African Basketry. Grassroots Art from Southern Africa, by Anthony B. Cunningham and Elizabeth Terry
African Basketry is a unique contribution to African Grassroots art and culture. More than any other African craft, Anthony B. Cunningham and Elizabeth Terry's book represents the finest blend of indigenous culture, environment and technology.
In contrast to almost a century of documentation of North American Indian basketry, no comprehensive book has been published on basketry in southern Africa. For basket collectors, this has meant importing so-called 'traditional' African basketry, with little background knowledge of origins, historical context, use, or the raw materials used in their crafting, which range from plant fibre to coloured telephone wire. African Basketry documents the diversity of baskets produced in Angola, Botswana, Lesotho, Mozambique, Namibia, South Africa, Swaziland, Zambia and Zimbabwe. Although southern Africa is conventionally limited to the region south of the rough cross-continental line formed by the Kunene, Kavango and Zambezi rivers, this book also includes baskets made in the mid-Zambezi area of western Zambia, northern Mozambique, and part of south-eastern Angola. Southern Africa is well known for its remarkably rich plant diversity. Less widely known is the range of landscapes, lifestyles and languages that occur in the region, which provide a crucial background to this book. Chapter 1 highlights the need to set basketry in the environmental and cultural contexts in which it is made. This chapter also emphasises the point that all cultures ar£ dynamic, and notes the increasing speed of cultural and environmental change that impacts on people's lives, including their basket making. Chapter 2 places basketry in a historical perspective and considers how southern African basketry has been shaped by social, environmental and economic factors. Most craft items from Africa assume the label 'traditional'. However, basketry, like other art-forms, is a dynamic craft altered by cultural changes. To avoid any misunderstanding of the word 'traditional', we have used the term 'traditional basketry' to refer to baskets from the period 1850 to 1960, when baskets were far less affected by commercialisation. Specific examples from this era have been illustrated with black-and-white photographs taken by Alfred Duggan-Cronin, from the collection of his work at the McGregor Museum in Kimberley, South Africa, and photographs of museum collection pieces from various museums in southern Africa, the United States and Britain. These museums include the Iziko Museums of Cape Town, the Botswana National Museum and Art Gallery, the National Museum of Namibia, the National Gallery of Zimbabwe, Bulawayo Art Gallery, the Smithsonian Institute's Museum of Natural History, the Chicago Field Museum of Natural History, the Seattle Art Museum, and the British Museum of Mankind. In Chapter 3 we describe the weaving equipment used in the region, and explain how weavers work and acquire their skills, techniques, and design knowledge. This chapter also deals with basketry construction and design, and provides a general overview of basketry construction methods, including the main weaving types (coiling, twining, plaiting, twilling and twine making). Interesting starting and finishing methods, and designs created with weaving techniques and decorative stitches are also described and illustrated. Chapter 4 describes the nine major categories of traditional basketry produced in the region in terms of their social context. The categories include baskets used for winnowing and sifting, storage, collecting and carrying, beer production and as milk containers, mats, trapping fish, adornment, traditional architecture, and baskets that have particular symbolic uses.This chapter is illustrated with field photographs of baskets in use and black-and-white photographs of museum collection pieces. Chapter 5 illustrates and gives a detailed synthesis of the fibres and dyes used in southern African basketry. Fine basketry skills and the development of a strong basketry tradition are not uniform throughout southern Africa, but Mbunda, siLozi, seYei, thiMbukusu, Tonga and isiZulu-speaking basket makers are renowned for their work. Highly specialised and localised uses characterising baskets from particular areas are covered, as well as popular plants that are widely used throughout the region. This chapter also describes over-utilisation and the impact this has had on some of the natural resources and on the basket-makers' lives. Since the 1970s, commercial marketing and an increase in tourism have had a tremendous impact on the woven crafts of southern Africa. Chapter 6 describes changes that have taken place in basketry colours and materials with commercialisation, such as the use of plastic, wire, ink, and carbon-paper dyes. Commercialisation has also affected basket styles and designs, with 'traditional' forms often adjusted to fit the needs of'western' homes. Designs have become increasingly elaborate and more colourful, transforming baskets from utilitarian pieces into works of art. The most interesting examples of this change are illustrated with a series of colour photographs depicting baskets dating from pre-1960 through to the twenty-first century. Have basket makers benefited from commercial basketry production? The majority of basket makers remain subsistence agri-culturalists, but, for many weavers, the income earned from the commercial production and sale of baskets is their primary, and sometimes only, source of cash income. Chapter 7 discusses how benefits derived from the commercialisation of basket making affects people's livelihoods, and includes examples of economic and social benefits for specific basket-producing communities. The final chapter of this book looks to the future. We take the view that, in order for the basketry industry of southern Africa to survive and flourish, clear steps need to be taken in terms of resource management, product quality, and raising the awareness of buyers and collectors.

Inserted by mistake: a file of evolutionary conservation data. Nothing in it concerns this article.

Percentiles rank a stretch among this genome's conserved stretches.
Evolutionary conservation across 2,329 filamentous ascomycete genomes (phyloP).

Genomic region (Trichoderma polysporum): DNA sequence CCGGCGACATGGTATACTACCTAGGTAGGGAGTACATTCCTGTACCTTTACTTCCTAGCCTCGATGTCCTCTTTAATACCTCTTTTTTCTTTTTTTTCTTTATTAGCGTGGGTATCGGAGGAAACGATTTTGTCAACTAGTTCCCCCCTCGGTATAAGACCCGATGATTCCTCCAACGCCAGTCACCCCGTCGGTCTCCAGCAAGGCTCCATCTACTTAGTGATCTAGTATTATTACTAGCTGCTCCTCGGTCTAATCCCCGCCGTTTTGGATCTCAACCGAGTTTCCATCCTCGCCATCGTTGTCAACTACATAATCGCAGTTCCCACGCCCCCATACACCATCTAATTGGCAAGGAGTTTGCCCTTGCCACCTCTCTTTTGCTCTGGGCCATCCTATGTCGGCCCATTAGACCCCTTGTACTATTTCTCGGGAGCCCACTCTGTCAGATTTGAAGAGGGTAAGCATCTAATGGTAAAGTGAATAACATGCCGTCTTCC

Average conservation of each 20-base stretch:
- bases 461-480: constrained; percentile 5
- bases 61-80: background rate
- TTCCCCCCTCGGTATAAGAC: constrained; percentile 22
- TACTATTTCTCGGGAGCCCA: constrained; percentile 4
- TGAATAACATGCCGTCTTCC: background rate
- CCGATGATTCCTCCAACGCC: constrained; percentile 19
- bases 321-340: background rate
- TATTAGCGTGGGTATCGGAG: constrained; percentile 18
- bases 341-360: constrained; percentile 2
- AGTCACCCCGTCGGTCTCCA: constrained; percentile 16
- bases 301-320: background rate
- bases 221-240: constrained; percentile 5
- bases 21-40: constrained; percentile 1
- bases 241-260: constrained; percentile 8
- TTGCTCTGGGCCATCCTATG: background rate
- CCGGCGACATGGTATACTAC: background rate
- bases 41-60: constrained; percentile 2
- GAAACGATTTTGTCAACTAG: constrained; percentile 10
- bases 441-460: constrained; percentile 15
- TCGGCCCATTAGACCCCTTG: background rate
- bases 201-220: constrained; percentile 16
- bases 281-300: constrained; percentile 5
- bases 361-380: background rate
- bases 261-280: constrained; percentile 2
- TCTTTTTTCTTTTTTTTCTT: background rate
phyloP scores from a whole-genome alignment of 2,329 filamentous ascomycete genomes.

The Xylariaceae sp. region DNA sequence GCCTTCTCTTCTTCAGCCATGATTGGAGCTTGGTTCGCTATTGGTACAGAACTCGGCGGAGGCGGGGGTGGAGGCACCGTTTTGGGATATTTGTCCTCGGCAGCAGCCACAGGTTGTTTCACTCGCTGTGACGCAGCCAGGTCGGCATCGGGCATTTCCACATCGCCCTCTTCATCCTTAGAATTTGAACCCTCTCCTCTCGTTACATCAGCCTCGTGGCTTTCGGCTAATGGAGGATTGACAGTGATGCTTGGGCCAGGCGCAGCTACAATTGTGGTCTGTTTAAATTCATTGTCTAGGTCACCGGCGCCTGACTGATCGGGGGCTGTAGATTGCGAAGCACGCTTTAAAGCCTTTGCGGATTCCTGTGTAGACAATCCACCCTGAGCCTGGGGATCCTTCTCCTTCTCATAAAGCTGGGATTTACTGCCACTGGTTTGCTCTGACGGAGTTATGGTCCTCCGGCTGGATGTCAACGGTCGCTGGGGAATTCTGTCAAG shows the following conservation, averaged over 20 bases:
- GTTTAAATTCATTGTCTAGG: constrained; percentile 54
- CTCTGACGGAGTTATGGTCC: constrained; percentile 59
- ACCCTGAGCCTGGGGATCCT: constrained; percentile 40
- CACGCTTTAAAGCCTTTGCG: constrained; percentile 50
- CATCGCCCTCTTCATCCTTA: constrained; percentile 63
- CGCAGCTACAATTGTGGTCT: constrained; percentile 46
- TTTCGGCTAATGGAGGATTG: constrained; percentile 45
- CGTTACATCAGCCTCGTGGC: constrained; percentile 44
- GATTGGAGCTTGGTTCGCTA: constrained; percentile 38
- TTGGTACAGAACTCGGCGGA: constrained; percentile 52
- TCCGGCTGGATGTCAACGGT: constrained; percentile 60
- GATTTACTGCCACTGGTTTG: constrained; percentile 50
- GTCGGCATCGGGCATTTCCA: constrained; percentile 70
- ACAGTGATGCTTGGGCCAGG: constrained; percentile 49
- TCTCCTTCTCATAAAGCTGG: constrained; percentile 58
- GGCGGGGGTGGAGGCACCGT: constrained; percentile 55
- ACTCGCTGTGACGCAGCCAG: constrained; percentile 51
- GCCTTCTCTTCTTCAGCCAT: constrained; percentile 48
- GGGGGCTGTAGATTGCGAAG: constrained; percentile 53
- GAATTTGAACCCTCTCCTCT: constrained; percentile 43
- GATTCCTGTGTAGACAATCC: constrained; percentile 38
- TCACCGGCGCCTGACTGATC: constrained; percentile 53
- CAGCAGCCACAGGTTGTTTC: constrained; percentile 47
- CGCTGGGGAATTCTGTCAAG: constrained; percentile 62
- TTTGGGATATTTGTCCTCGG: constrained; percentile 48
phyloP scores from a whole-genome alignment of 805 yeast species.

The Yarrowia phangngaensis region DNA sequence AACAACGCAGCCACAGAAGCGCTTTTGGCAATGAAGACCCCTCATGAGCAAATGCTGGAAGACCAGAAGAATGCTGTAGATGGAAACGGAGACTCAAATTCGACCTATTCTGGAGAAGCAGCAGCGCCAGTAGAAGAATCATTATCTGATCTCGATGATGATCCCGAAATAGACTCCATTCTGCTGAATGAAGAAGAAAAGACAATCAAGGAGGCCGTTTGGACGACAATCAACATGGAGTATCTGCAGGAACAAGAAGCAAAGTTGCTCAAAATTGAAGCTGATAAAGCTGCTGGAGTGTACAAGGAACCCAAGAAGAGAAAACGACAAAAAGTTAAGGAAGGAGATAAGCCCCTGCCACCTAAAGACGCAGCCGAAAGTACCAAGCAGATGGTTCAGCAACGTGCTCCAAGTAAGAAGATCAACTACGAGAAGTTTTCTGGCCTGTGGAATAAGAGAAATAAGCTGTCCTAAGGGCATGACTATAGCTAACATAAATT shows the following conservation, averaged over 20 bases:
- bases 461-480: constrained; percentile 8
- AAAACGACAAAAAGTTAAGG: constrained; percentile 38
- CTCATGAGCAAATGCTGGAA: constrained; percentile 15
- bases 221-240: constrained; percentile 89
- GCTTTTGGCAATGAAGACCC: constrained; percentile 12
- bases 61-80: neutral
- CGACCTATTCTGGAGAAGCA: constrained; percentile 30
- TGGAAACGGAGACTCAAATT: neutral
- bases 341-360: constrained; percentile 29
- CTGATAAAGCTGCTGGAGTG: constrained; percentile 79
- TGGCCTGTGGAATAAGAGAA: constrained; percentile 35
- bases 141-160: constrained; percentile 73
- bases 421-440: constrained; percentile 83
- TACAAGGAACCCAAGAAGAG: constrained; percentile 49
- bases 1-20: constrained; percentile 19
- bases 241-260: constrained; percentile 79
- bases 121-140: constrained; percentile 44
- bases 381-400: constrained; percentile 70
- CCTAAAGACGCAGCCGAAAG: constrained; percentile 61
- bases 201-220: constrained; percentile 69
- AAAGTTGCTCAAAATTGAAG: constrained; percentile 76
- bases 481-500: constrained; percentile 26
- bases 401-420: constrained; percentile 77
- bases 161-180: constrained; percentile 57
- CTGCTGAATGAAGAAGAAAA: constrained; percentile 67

This is an excerpt from the book: African Basketry. Grassroots Art from Southern Africa, by Anthony B. Cunningham and Elizabeth Terry.
Title: African Basketry. Grassroots Art from Southern Africa
Author: Anthony B. Cunningham; Elizabeth Terry
Imprint: Fernwood Press
Publisher: Random House Struik
Cape Town, South Africa 2006
ISBN 9781874950776/ ISBN 978-1-874950-77-6
Hardcover, dustjacket, 24x31 cm, 280 pages, throughout bw and colour photographs
Cunningham, Anthony B. und Terry, Elizabeth im Namibiana-Buchangebot